Are these monsters a product of our violent culture? (REFLECTIONS ON NEWTOWN)

A frank, yet holistic, assessment of the recent madness that unfolded in Newtown, CT.


By Ian C. Thomas

    So, for the past many days we have witnessed an all-too-familiar script playing out. We have posts going up on Facebook that are fairly indicative and representative of the dialectic occurring nationally.

    On the TV, we have football commentators fumbling awkwardly for segues between a game based on violence, promoting the latest Tom Cruise movie with a staggering body count and brutal methods of dispatch -- all while lamenting how anyone could commit such a horrendous act as what occurred in Newtown.

    We have a president on a tearful let-this-tragedy-start-a-national-conversation tour invoking all the properly politically studied phrases for what has become an all too frequent occurrence in this country.

    While what happened in Newtown was made all the more horrific and savage by the victims being primarily children, this pattern of behavior is nothing new.

    As far as the question of sociopathic and psychotic behavior goes, there are schools of thought out there that observe and conclude that it is a function of our culture at large that not only creates such strange and savage beasts, but also rewards them with attention and earthly treasure for exercising their brutality among others.

    Just take a look high-ranking elected officials and CEOs of many Fortune 500 companies. Sociopathic manipulations and psychotic deliveries of pain and misery abound in these arenas -- and are applauded.

    The more we read about this latest killer, his family situation and demeanor in public places, I am reminded of James Holmes, the Dark Knight gunman, and many others over the span of the past couple of generations. The recurring quotes in these mass killings all strike similar tones. The comments refer to how the soon-to-be assailant seemed withdrawn, isolated, socially awkward. Yet, what no article or commentary that I have heard or seen has discussed is how these monsters are created by our own culture.

    Focusing on the perpetrator and their family alone is a dodge, a technique used in the game of blame evasion -- and it will lead us nowhere closer to learning a lesson we seem unable to grasp.

    The responsibility for this horrific event -- along with all the others that have been happening with an alarming frequency -- falls upon not just the assailant themselves, but also upon their family and close friends of the family. This sphere includes all the teachers, colleagues, casual acquaintances and neighbors who chose to look the other way, to murmur and point, snicker or just simply never notice, never listen, never say something as simple as, “Hello. How are you?” — and really mean it.

    The responsibility lies with all those who did not ask that question and wait patiently, and without judgment, for an answer to which they could respond. By most descriptions I have heard so far, the alleged assailant, Adam Lanza, sounds like  he was a lonely and frightened soul, either ostracized or, even worse, just merely ignored -- disregarded as inconsequential and therefore undeserving of attention or love by his peers. In some ways, being mocked or derided would be a preferable fate. At least one would know they’ve been seen and noticed.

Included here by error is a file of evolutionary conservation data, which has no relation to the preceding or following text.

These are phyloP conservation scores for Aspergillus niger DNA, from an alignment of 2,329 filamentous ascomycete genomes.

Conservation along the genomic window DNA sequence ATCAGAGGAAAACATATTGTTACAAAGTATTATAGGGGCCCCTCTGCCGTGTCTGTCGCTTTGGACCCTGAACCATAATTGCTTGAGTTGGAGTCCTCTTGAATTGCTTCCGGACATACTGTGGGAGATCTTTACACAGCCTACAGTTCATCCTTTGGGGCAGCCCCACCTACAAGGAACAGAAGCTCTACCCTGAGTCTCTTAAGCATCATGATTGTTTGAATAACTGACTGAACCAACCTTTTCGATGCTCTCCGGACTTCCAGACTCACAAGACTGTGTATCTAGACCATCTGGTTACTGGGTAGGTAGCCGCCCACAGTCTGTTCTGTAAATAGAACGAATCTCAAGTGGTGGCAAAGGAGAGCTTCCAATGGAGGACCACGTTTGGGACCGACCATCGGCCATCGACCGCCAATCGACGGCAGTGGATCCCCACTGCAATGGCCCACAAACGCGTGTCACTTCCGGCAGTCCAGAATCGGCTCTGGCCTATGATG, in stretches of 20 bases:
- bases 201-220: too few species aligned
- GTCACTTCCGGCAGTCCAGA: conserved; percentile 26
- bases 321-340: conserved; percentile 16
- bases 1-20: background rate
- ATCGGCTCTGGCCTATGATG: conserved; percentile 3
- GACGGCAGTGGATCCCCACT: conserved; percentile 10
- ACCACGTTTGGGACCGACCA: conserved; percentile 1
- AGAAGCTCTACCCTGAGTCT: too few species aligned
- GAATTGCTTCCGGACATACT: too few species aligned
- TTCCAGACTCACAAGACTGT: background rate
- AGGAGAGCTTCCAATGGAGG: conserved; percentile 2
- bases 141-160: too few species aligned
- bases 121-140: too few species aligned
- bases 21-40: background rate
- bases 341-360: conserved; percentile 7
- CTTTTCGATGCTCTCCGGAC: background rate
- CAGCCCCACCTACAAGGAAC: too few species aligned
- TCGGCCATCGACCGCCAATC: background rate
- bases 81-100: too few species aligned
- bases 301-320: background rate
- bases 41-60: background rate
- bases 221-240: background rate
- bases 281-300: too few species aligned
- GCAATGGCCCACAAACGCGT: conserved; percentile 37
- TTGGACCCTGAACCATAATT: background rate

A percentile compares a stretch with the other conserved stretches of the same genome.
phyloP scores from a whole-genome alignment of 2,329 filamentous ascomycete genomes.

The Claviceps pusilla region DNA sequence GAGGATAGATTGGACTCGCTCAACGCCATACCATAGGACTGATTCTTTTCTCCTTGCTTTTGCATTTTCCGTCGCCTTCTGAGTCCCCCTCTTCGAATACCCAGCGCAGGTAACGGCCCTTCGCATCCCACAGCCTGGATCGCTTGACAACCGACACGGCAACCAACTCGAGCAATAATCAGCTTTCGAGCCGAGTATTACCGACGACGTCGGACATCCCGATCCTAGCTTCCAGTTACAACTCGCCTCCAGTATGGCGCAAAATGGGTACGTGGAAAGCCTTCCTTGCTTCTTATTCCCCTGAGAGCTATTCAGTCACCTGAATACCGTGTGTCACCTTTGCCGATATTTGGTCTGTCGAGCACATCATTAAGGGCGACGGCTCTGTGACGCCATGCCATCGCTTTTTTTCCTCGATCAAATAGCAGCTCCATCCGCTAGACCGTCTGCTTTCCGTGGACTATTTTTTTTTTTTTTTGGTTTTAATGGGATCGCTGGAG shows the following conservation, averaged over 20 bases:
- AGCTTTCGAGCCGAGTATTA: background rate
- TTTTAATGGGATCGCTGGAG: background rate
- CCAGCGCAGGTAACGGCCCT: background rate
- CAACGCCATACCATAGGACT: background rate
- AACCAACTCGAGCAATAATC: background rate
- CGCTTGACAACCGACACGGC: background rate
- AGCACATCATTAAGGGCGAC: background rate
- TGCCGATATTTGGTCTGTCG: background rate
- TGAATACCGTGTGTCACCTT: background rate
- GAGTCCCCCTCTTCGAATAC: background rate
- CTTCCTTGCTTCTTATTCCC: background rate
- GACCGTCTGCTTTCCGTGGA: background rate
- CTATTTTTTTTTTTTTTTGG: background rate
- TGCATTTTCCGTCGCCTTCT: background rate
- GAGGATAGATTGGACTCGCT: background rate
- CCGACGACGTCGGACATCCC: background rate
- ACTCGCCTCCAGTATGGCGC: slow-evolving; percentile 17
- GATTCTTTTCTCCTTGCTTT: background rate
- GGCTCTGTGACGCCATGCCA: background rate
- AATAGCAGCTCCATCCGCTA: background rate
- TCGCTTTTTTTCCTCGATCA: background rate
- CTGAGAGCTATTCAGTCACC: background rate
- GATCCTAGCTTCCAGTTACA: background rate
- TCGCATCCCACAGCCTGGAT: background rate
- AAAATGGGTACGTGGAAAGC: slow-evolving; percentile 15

As it was, it seems he was either cast out or just cast off, left to drift on his own into the nether-regions of his mind. Our culture is one of clique-ridden exclusivity. There is little incentive, instruction or encouragement given on how to include those who don’t, or can’t, fit within the socially prescribed patterns and molds of behavior. The problem is that these are real people who are cast out or cast off...and sometimes they come back.

    We live in a culture of isolation, fear, loathing, cognitive dissonance and double standards. On a regular basis, politicians and CEO’s walk away scot-free from billion dollar debacles that cost average citizens their life savings, livings, or lives while the poor are imprisoned for petty charges with long-lasting effects and the middle class are shackled to a system of debt-driven credit slavery.

    We allow our government to persist with illogically rationalized bloodshed both inside and outside our borders that seems to benefit only the multi-national corporations’ profit margin. And, in the evening, we immerse ourselves into violence for entertainment in movies, video games and TV. When is the last time you saw a movie where the character did not resolve their issues with some sort of gunplay or ferocious fistfight?

    There is a tacit endorsement of violence in our continued election of leaders who advocate for military action with little concern for the actual reasons for or the consequences of these actions. There is a tacit endorsement of the CEO’s remorseless manipulations of other humans for their own perverse pleasure or personal gain.

     It is my belief that the alleged assailant, Adam Lanza, is the latest in a long line of maladjusted, disaffected individuals who chose to exact a terrible, savage and brutal revenge upon a culture that left them out in the cold. And, I have to wonder, is their logic so flawed? Are they not just trying to fit into the grand scheme at hand? Horrific events like these shootings over the past 30-40 years are a direct reflection of the violence we visit upon our own citizens, soldiers and the peoples of foreign lands as we engage in thinly veiled market manipulations and wars of aggression for the sake of profit for the multinational corporations that have hijacked our government.